Covering the bioinformatics niche and much more

Paper of the Week: A Quick Guide to Organizing Computational Biology Projects

| Comments


This is a new series here at the Blind.Scientist headquarters. My team and I will try to feature one scientific publication a week, it might not be hot from the presses or it might not be only about biology and/or bioinformatics. We (my team and I) will try to be eclectic and cover different areas. Alternatively you will find these posts on Research Blogging too.

This week we start with a recent publication that appeared on PLoS Computational Biology, titled A Quick Guide to Organizing Computational Biology Projects, by William Stafford Noble (reference and link are on the bottom of the post). It’s a well written publication, that falls under the Education scope of this PLoS, understandably by its title. Mainly it tries to teach some tips and tricks on how to organize your files in a directories (folders) and subdirectories (subfolders). Believe me, all advices in the paper are sound, but only if you know nothing about computers or you’re just starting using them.

Apparently the author focused on newcomers to the bioinformatics field, mainly biologists learning the skills and not computer scientists making the jump. In my opinion this is the wrong focus. Hardly these days you find some summer student, even the ones that go directly to the wet-lab, with no computer skills. The kids come to the lab these days knowing how to program, or at least with good notion of scripting and they have used computers basically their whole lives. This paper should have been focused on old timers, like myself, and go deeper into the subject. We, old timers, already have a lot of baggage and a lot of bad habits on daily work, and we read this with a scorn on our faces. We read this and say (or think) “why do I need to do things this way?”. We need this kind of advice, but I don’t know if this is something that should be granted a scientific publication. Any computer scientist fresh from graduation and starting at some multi-national company would laugh at this and maybe think why do biologists need to put this on paper, or PDF files and even have it on a scientific journal.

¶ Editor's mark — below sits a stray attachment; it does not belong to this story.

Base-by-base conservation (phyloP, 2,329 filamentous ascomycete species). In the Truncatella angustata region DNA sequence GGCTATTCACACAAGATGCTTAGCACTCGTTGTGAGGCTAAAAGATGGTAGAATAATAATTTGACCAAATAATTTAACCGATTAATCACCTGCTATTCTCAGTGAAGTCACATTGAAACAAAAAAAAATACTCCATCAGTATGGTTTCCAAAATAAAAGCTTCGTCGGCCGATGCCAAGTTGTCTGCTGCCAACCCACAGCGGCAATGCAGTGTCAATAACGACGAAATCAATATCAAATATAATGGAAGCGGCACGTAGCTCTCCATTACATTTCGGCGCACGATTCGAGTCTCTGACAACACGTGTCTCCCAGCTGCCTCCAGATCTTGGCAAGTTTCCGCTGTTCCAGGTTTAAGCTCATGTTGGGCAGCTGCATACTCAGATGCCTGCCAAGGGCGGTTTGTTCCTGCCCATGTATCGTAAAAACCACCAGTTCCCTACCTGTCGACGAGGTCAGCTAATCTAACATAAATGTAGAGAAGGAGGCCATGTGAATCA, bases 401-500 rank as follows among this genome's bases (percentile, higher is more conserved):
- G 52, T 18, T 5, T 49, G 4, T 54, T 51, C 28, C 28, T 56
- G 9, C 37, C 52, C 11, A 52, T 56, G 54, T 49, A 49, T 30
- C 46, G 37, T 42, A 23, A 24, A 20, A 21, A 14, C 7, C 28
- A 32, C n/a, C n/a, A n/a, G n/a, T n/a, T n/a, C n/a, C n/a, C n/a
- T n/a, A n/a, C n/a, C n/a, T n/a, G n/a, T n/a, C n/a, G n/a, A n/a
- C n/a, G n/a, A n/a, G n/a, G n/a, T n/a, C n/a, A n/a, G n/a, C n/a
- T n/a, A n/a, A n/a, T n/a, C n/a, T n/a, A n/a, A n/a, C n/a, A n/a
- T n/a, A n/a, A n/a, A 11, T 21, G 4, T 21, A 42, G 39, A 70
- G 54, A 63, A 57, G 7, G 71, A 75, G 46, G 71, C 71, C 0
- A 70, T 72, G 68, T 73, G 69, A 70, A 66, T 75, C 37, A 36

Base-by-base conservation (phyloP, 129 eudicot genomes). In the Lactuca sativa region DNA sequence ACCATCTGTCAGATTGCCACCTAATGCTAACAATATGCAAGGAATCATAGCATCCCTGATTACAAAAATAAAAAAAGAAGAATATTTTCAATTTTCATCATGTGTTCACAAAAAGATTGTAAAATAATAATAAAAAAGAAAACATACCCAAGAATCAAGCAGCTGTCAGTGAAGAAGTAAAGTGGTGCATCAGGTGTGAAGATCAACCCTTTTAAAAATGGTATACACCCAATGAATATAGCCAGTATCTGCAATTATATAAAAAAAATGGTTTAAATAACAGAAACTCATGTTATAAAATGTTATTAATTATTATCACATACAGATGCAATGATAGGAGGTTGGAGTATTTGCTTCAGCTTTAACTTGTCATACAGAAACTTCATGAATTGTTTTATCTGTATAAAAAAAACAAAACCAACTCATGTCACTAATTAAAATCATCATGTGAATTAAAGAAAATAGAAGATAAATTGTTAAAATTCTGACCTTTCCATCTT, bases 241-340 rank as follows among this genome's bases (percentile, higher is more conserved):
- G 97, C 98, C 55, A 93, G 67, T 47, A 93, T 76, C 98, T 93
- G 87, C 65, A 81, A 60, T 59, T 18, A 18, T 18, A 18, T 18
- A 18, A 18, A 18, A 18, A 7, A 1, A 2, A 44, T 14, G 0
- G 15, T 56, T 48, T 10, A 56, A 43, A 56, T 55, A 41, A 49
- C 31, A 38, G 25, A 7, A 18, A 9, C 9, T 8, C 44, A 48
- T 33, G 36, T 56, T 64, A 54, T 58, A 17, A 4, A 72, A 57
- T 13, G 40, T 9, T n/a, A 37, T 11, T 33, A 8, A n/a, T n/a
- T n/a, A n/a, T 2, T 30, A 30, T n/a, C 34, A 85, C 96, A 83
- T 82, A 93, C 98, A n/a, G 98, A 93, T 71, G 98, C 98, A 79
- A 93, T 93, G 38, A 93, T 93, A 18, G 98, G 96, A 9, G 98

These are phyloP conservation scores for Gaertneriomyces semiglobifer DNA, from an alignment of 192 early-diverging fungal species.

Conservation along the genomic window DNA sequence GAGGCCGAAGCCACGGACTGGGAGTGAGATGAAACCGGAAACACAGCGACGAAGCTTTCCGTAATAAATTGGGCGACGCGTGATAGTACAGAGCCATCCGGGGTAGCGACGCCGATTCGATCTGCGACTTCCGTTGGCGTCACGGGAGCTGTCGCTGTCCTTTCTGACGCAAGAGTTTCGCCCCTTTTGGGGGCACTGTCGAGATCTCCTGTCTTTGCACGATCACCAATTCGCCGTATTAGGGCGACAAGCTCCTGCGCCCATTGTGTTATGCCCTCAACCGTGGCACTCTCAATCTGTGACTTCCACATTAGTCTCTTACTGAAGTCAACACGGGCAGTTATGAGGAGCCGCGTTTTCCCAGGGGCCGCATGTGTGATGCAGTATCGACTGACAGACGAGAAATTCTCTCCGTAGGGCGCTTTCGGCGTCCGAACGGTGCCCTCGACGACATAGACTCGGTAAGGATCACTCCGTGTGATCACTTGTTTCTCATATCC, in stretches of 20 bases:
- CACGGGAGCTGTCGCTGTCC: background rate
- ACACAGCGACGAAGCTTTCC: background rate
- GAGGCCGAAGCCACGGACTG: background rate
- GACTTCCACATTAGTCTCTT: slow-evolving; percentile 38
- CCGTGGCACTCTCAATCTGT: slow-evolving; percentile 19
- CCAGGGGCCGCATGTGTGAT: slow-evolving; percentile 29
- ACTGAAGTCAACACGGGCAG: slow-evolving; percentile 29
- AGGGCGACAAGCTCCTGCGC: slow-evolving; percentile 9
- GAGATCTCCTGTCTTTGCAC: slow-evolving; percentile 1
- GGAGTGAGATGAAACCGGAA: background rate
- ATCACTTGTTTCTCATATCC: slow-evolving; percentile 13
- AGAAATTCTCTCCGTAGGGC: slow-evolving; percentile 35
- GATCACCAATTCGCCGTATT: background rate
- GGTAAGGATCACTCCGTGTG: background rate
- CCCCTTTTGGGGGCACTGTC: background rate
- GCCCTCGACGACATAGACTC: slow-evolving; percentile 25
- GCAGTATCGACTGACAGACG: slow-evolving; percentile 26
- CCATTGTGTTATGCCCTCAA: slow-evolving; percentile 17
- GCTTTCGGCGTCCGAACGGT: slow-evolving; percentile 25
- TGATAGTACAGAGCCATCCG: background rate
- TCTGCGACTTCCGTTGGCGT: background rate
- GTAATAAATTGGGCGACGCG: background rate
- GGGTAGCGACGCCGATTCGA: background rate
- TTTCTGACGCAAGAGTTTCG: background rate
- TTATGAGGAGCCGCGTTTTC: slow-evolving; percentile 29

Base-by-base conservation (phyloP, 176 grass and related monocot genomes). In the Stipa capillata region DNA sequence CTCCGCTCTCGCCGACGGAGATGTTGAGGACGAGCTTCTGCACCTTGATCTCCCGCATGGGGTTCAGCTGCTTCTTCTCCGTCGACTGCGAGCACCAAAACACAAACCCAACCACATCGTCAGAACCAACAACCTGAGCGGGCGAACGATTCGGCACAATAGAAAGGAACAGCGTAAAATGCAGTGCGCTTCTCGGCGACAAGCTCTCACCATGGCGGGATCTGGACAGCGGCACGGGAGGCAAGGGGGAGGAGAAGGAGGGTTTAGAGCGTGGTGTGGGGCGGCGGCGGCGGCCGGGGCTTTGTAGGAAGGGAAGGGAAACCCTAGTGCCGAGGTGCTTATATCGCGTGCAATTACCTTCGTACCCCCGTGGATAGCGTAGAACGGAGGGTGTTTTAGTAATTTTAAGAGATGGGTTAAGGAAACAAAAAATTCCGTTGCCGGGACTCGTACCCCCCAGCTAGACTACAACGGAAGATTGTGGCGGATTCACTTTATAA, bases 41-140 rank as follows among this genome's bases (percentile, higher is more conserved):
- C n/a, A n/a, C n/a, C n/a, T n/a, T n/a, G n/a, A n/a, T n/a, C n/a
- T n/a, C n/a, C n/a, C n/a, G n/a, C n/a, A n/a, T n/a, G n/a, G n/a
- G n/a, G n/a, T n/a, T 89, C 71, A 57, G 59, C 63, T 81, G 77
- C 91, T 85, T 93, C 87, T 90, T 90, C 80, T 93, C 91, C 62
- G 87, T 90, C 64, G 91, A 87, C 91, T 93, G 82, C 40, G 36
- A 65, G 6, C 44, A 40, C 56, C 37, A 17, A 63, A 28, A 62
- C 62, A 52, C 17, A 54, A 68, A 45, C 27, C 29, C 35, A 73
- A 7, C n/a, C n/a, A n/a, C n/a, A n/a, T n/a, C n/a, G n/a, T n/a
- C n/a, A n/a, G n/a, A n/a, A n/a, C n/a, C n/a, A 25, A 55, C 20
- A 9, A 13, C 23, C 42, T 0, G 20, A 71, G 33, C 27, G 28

Most of the tips presented in the paper, at least for me, are a mere declaration of what common sense should be applied to manage digital files. I’ve been in the trenches, I suffered with my own disorganization, and I learned from it and from a myriad of blogs and websites devoted to software design and development. These references not only give you a perspective on what the real world of software and project development looks like (or should be) but they teach you how to survive in the jungle of “databases” stored in Excel files.

It’s really sad that in 2009 we need to read these kind of papers, or even a paper with this subject is published. I know dozens of bioinformaticians that would be able write an identical or better publication, but decide not to write it because this is basically common sense, or maybe they wrote the same thing in their blog. Some of them will scratch their heads and think this was a sure thing, an easy publication where they just needed to write about what they do daily. Just browse some Bioinformatics and Computational Biology blogs and you will get more and better advice than you get from PLoS and this paper.

We need more papers like my friend Jan Aerts and his colleague published on Ruby and Bioinformatics. That’s a paper that makes you want more and gives you a primer to do more. It’s not a paper about common sense. But, hey, not everyone has it.

Noble, W. (2009). A Quick Guide to Organizing Computational Biology Projects PLoS Computational Biology, 5 (7) DOI: 10.1371/journal.pcbi.1000424